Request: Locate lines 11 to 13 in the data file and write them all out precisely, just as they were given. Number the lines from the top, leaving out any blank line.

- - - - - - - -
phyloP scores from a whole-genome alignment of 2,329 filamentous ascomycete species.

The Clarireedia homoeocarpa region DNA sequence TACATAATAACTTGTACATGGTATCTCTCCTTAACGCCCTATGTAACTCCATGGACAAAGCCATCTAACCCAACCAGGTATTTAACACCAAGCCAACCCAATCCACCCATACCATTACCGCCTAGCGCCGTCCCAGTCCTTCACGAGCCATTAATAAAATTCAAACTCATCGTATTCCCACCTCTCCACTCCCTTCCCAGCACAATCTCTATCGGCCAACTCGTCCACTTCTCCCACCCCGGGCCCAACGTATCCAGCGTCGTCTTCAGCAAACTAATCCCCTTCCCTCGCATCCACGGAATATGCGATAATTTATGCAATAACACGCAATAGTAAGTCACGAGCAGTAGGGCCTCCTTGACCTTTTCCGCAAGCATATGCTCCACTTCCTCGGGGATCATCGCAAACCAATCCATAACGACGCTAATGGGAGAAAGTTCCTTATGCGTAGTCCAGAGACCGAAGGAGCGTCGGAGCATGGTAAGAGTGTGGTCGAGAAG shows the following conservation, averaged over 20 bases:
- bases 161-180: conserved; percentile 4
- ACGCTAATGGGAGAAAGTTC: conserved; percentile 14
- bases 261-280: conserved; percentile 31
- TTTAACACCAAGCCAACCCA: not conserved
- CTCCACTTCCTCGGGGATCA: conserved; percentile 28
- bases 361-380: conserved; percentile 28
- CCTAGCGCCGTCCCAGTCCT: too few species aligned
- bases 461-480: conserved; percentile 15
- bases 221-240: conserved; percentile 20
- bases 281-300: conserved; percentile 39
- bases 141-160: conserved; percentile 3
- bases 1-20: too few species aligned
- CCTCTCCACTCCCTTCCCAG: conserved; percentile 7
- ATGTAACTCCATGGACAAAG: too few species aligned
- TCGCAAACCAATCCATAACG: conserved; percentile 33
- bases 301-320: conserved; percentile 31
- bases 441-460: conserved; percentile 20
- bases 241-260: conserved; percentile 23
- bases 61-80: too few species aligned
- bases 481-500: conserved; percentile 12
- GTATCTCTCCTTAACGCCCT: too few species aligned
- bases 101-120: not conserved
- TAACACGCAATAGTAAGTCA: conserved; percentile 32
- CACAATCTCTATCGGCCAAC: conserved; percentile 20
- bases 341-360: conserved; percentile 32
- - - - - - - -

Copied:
- bases 221-240: conserved; percentile 20
- bases 281-300: conserved; percentile 39
- bases 141-160: conserved; percentile 3